I love this time of year. Design students all over the country present their final projects in a grand finale of three years’ work. The excitement is palpable and it’s a real treat to meet the designers of the future. New designers still believe in the impossible, and that’s quite contagious! It’s also crucial if you’re going to come up with something new, something exciting, and something that genuinely solves the very real problems facing the next generation.
I focused on the Product Design show (entitled Off The Shelf), the Industrial Design show and the Ceramics show – I’ve got a soft spot for clay! From left to right, top to bottom:
- Silverlining by Snow Vuong is a backpack for the homeless that rolls out into a sleeping bag with a silver lined foam mattress to reflect body heat. The user sleeps on their belongings to prevent them being stolen. Snow proposes that the backpack becomes part of a social enterprise where two bags are donated to the homeless and natural disaster appeals for every one sold to campers. As part of her research she interviewed homeless people, gave them bags to test and even slept rough herself in an ordinary sleeping bag and in her product.
- Next is a pocket device for helping people with Generalised Anxiety Disorder to get their breathing under control, by taking their pulse and indicating when they should breathe accordingly. It is designed to be discrete, so as long to alert other people to the user’s condition.
- Victor Strimfors had taken the idea of wearable technology and applied to the elderly, reminding the user to take medication, collecting vital data and alerting emergency services or a family member in case of any issues.
- Yan Lam Tse created a home brewing kit for environmentally friendly cleaning products complete with a bright yellow balloon to capture the gas produced, giving a visual representation of how far the fermentation has progressed.
- Poured Table is by Troels Flensted is produced in High Street Factory from left over materials, as part of a pop-up concept aiming to bring local products (and production) back to the high street
- I’ve seen lots of products aimed at people with arthritis and other mobility issues and they tend to get reduced to the lowest common denominator. What I liked about Domenico di Leo‘s project was that it used 3D printing to create bespoke products responding to specific individual’s needs.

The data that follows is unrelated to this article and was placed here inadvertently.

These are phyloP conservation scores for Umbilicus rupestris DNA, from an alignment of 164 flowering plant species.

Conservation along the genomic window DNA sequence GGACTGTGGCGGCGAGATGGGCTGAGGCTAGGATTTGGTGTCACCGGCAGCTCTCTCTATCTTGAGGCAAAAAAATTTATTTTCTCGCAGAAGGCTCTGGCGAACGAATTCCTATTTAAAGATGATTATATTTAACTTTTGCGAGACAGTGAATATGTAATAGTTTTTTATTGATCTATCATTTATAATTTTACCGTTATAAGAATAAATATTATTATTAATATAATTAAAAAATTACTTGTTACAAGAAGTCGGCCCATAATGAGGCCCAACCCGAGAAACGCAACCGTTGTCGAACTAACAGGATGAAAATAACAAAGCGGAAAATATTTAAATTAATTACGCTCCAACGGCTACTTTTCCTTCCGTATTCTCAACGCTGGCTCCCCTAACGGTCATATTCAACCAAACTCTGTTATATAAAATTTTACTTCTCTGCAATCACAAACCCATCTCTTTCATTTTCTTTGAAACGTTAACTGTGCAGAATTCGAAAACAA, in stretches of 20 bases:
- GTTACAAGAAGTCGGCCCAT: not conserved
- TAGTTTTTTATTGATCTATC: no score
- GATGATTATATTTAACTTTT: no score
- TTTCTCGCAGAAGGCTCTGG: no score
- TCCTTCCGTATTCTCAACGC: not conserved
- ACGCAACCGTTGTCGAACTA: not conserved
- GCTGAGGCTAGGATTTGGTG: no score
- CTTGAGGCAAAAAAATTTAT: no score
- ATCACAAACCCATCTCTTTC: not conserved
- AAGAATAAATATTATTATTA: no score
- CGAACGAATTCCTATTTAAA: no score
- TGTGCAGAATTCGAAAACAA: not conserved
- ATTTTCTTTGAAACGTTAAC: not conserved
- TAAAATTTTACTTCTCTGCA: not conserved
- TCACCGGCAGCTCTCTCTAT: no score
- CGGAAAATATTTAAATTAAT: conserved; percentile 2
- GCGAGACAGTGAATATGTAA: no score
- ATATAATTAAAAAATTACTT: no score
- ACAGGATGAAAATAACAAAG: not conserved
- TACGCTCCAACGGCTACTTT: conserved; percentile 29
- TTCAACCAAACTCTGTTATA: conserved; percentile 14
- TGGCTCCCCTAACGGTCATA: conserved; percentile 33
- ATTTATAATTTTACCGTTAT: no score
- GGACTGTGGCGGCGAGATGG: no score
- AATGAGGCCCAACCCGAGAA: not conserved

- Orlando Petley’s motion triggered camera is designed to spontaneously capture childhood memories and connect with our nostalgia for film when you never quite knew what you were going to get.
- Aurelija Ivinskyte’s stcking herb pots were created in response to a brief from Joseph Joseph and save space and water themselves using a capillary action from an outer layer.
- Shintaro Ishizaka looked a very specific type of waste – receipts. They are not recyclable and most people dispose of them immediately. His Re-Receipt It project turns them into a type of Japanese washi paper and then uses a papier mache technique to create lamp shades.
- Noramon Mekavuthikul combined wearable fitness technology with the Oyster card to create a product that gives you travel discounts every time you take the stairs.
- Rhys Allen’s little owls express their disapproval by rocking and looking downwards in sadness if you break rules you’ve set yourself regarding social media use.
- I liked Benjamin Matthews‘ Absence and Presence vessels, simply glazed on the inside and left in their raw state on the outside.
- Finally, Kimahni Emsley created a back-pack travellers can fill with mementoes and then post home to relive their experiences when they get back.
Further reading for the especially geeky:
- out and about :: coppicing with sebastian cox
- out and about :: clerkenwell design week 2014
- out and about :: clerkenwell design week 2014 preview
- out and about :: pulse london